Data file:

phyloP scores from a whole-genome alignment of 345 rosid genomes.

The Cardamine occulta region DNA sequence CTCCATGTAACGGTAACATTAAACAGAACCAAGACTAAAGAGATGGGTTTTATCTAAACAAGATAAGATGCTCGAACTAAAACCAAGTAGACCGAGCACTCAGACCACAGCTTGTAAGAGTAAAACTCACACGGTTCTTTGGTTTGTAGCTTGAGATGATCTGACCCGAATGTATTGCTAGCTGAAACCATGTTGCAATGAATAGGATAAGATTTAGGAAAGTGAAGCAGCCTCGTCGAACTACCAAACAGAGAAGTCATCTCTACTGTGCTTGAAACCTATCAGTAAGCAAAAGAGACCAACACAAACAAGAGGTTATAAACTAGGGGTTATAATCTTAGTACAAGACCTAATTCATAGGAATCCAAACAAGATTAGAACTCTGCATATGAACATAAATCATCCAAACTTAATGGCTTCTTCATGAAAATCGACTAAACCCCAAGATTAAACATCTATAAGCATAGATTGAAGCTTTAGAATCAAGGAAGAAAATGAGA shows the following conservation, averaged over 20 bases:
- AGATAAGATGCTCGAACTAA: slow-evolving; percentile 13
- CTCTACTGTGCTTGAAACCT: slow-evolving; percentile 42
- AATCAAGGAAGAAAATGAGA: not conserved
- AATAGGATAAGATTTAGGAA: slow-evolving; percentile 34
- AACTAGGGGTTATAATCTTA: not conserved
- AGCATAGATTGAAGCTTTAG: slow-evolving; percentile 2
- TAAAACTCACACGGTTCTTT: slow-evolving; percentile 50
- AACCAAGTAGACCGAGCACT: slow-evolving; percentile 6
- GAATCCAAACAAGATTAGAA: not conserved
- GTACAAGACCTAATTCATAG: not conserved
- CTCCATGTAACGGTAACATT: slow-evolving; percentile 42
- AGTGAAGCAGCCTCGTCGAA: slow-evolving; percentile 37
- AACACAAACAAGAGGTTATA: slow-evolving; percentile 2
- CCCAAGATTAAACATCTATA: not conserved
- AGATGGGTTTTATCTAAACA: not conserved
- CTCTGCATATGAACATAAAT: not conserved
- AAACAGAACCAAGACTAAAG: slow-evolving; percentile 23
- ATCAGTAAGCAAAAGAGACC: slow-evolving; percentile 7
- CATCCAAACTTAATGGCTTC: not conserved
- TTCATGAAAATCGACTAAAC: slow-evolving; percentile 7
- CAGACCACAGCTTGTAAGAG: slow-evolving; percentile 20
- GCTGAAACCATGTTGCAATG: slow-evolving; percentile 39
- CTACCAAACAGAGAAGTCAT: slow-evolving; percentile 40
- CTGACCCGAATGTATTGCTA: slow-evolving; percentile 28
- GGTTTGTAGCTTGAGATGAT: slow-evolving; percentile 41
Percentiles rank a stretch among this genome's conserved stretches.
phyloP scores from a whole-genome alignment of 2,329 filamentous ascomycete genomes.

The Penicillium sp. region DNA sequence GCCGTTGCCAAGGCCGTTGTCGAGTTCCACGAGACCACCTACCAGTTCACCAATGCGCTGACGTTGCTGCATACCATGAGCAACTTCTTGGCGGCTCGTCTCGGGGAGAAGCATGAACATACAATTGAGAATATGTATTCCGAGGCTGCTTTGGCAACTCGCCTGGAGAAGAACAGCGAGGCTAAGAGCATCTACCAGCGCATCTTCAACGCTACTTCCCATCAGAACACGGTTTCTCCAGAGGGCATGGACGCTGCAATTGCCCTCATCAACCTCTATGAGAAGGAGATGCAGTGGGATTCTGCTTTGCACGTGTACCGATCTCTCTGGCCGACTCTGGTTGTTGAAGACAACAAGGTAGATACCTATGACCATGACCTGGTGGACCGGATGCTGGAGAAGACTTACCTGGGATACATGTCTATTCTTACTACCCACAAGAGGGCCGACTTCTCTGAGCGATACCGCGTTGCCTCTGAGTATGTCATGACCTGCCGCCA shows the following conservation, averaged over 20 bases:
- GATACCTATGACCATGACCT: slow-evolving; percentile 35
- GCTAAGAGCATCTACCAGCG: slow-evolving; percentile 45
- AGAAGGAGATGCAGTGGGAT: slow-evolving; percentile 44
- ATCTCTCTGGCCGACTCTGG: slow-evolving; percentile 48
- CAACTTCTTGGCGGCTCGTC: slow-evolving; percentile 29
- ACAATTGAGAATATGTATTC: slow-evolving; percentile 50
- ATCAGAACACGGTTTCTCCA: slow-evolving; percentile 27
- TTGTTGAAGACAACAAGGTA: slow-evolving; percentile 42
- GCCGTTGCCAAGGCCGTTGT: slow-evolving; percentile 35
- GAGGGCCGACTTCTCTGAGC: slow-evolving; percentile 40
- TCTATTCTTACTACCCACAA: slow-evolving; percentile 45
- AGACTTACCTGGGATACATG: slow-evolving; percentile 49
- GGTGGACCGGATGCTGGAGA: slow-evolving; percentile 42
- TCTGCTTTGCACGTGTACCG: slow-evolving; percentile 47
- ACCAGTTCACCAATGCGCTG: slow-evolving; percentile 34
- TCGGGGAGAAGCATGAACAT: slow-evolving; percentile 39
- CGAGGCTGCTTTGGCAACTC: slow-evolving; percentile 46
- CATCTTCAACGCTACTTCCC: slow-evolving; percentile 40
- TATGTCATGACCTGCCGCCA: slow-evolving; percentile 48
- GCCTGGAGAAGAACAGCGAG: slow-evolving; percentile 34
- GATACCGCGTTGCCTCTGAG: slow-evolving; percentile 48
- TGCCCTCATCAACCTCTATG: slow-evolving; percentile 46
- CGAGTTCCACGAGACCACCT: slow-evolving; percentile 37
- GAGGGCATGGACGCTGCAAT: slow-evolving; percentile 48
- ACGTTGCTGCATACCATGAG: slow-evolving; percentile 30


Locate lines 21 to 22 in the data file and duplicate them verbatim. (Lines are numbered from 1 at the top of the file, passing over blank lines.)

- CATCCAAACTTAATGGCTTC: not conserved
- TTCATGAAAATCGACTAAAC: slow-evolving; percentile 7